What is it about these two words that make them so difficult to say?
I’m not talking about the cavalier kind of I’m sorry, but the deep, sincere, remorseful apology.
Is it fear, pride or ignorance that keeps us from owning up to our end of things?
As a kid growing up, saying I’m sorry was an admission of weakness.
Emotions were not validated and displaying any kind of vulnerability just set you up as a target.
Saying I’m sorry was equivalent to failure.
As I got older I continued to adopt that same philosophy. It kind of worked for a while until I became an adult and my relationships began to crumble around me.
It was a painful experience when a friend finally sat me down and explained my defensive stance and how I never apologized even when I was dead wrong.
I was stunned. It felt as if someone had slapped me across the face and yet I knew they were right.
I had been trying to hide my heart behind a glass wall.
The problem was that hiding was no longer working and all my defense mechanisms for self – protection were holding my heart prisoner.
Having to apologize is hard. Apologizing is humbling. Apologizing is healing.
I recently had to ask forgiveness from my 9-year-old daughter for the way I spoke to her. I had hurt her with the harshness of my words and her comment to me was that what I said made her “feel small”.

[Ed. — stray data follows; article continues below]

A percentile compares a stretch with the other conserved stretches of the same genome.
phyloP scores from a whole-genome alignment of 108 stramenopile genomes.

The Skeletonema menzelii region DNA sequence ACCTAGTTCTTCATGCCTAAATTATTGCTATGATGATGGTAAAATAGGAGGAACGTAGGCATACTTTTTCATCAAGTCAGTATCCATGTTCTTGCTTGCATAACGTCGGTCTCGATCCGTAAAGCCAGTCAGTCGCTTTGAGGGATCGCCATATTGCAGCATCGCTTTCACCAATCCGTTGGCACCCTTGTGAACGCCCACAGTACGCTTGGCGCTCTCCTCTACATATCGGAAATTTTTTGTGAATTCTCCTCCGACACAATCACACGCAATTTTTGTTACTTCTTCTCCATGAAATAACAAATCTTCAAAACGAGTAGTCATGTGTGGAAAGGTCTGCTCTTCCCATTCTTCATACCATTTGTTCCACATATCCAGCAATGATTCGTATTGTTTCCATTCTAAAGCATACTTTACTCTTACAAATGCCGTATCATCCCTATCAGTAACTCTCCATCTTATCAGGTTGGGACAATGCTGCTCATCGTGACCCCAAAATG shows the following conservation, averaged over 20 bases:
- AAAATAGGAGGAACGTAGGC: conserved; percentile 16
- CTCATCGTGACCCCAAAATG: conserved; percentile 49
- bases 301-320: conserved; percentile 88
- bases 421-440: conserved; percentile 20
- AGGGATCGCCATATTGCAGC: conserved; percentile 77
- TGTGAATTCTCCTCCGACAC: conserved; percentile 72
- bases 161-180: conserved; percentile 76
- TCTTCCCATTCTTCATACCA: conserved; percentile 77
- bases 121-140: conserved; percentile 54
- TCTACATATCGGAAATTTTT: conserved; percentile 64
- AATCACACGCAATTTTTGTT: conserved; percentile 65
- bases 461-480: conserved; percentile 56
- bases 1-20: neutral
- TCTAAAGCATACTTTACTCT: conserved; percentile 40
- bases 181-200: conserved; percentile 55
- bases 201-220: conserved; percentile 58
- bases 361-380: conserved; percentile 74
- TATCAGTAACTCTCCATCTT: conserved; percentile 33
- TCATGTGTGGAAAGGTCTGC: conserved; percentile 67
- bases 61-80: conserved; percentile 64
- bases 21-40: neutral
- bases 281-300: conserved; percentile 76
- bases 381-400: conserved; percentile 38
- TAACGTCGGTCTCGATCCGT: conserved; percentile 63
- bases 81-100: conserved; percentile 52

Ouch! Did I really just get called on the carpet by a 9 year old? Yes, yes I did.
At first I found myself trying to justify and rationalize why I didn’t need to apologize to a child, but quickly realized it was my responsibility to model to my daughter how to apologize and that there is no shame or weakness in admitting responsibility.
Matthew 5:23-24 says this:
“Therefore, if you are offering your gift at the altar and there remember that your brother or sister has something against you,leave your gift there in front of the altar. First go and be reconciled to them; then come and offer your gift.
My apology went a long way towards healing the hurt I had caused my daughter and helped set a good example of transparency and trust.
I hope that I helped to create an emotionally safe environment for my daughter to explore her feelings and share them without fear of rejection or negative consequences.
Our heavenly Father has demonstrated that He too is trustworthy of handling our confessions and apologies for the ways that we grieve His heart.
To the praise of his glorious grace, which he has freely given us in the One He loves.In Him we have redemption through His blood, the forgiveness of sins, in accordance with the riches of God’s grace 8 that he lavished on us. With all wisdom and understanding,
Who do you need to say I’m sorry to and what is holding you back?
Grace & Peace ~ Karen